“We believe that a man must be called of God, by prophecy, and by the laying on of hands by those who are in authority, to preach the Gospel and administer in the ordinances thereof.”19 The priesthood is conferred through ordination, not simply through making a covenant or receiving a blessing. It has been so since the beginning. Regardless of what they may assume or imply or infer from anything which has been said or written, past or present, specific ordination to an office in the priesthood is the way, and the only way, it has been or is now conferred.

And the scriptures make it very clear that the only valid conferring of the priesthood comes from “one who has authority, and it is known to the church that he has authority and has been regularly ordained by the heads of the church.”20

Remember, it was the resurrected John the Baptist, “under the direction of Peter, James and John, who held the keys of the Priesthood of Melchizedek,”21 who came, in person, to restore the Aaronic Priesthood,22 and it was the resurrected Peter, James, and John who came, in person, to restore the Melchizedek Priesthood23—facts in Church history except for which our claim to priesthood authority would be invalid.

The Prophet Joseph Smith explained that the angel who appeared to Cornelius sent him to Peter to be taught because “Peter could baptize, and angels could not, so long as there were legal officers in the flesh holding the keys of the kingdom, or the authority of the priesthood”; and that while the Lord called Paul as “minister and … witness” on the road to Damascus,24 he sent him to Ananias to receive instruction and authority.25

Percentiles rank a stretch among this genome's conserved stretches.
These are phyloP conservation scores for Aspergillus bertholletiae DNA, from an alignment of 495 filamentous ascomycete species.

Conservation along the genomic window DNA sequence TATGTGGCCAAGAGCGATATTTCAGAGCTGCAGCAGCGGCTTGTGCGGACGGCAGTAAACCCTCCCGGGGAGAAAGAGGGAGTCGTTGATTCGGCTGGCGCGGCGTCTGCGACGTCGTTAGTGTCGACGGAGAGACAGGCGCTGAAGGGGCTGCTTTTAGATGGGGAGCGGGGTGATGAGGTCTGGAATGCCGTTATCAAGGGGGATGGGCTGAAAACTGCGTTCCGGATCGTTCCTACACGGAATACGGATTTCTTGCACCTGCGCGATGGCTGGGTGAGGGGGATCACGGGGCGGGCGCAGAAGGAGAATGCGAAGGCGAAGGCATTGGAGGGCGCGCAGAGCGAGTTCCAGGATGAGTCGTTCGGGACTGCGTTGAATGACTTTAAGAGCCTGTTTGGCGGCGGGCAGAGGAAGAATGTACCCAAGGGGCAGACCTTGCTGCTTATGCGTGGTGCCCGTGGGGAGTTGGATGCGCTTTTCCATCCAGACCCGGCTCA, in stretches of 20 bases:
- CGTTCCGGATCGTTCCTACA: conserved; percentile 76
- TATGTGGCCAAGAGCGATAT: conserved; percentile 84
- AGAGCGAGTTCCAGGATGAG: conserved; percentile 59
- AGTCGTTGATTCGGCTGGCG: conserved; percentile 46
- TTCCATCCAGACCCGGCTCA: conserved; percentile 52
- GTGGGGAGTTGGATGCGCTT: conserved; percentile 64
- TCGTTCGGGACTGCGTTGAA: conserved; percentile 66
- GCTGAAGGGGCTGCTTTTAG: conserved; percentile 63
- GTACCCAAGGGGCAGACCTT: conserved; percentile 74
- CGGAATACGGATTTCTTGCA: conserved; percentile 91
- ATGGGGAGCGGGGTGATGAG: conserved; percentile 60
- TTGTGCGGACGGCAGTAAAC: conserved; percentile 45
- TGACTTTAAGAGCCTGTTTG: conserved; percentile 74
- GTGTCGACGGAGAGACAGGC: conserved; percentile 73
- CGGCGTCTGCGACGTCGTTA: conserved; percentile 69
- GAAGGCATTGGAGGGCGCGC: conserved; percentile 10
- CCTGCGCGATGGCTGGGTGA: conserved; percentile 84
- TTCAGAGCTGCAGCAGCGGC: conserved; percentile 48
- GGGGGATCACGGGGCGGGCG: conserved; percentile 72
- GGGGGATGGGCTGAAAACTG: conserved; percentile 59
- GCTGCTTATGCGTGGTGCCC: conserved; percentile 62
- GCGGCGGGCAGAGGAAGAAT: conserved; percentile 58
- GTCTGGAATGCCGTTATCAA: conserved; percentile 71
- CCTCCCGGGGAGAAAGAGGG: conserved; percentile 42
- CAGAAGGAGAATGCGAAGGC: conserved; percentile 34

The priesthood is an everlasting covenant. The Lord said: “All who will have a blessing at my hands shall abide the law which was appointed for that blessing, and the conditions thereof, as were instituted from before the foundation of the world.26

Do not miss that one simple, obvious absolute: The priesthood ever and always is conferred by ordination by one who holds proper authority, and it is known to the Church that he has it. And even when the priesthood has been conferred, an individual has no authority beyond that which belongs to the specific office to which one has been ordained. Those limits apply as well to an office to which one is set apart. Unauthorized ordinations or settings apart convey nothing, neither power nor authority of the priesthood.

If they seek to do mischief with the priesthood and with the sacred things of the temple, the Lord has said he would “blind their minds, that they may not understand his marvelous workings.”27

In that epistle issued at the dedication of the Salt Lake Temple, the First Presidency also said: “Can men and women who are violating a law of God, or those who are derelict in yielding obedience to His commands, expect that the mere going into His holy house and taking part in its dedication will render them worthy to receive, and cause them to receive, His blessing?

“Do they think that repentance and turning away from sin may be so lightly dispensed with?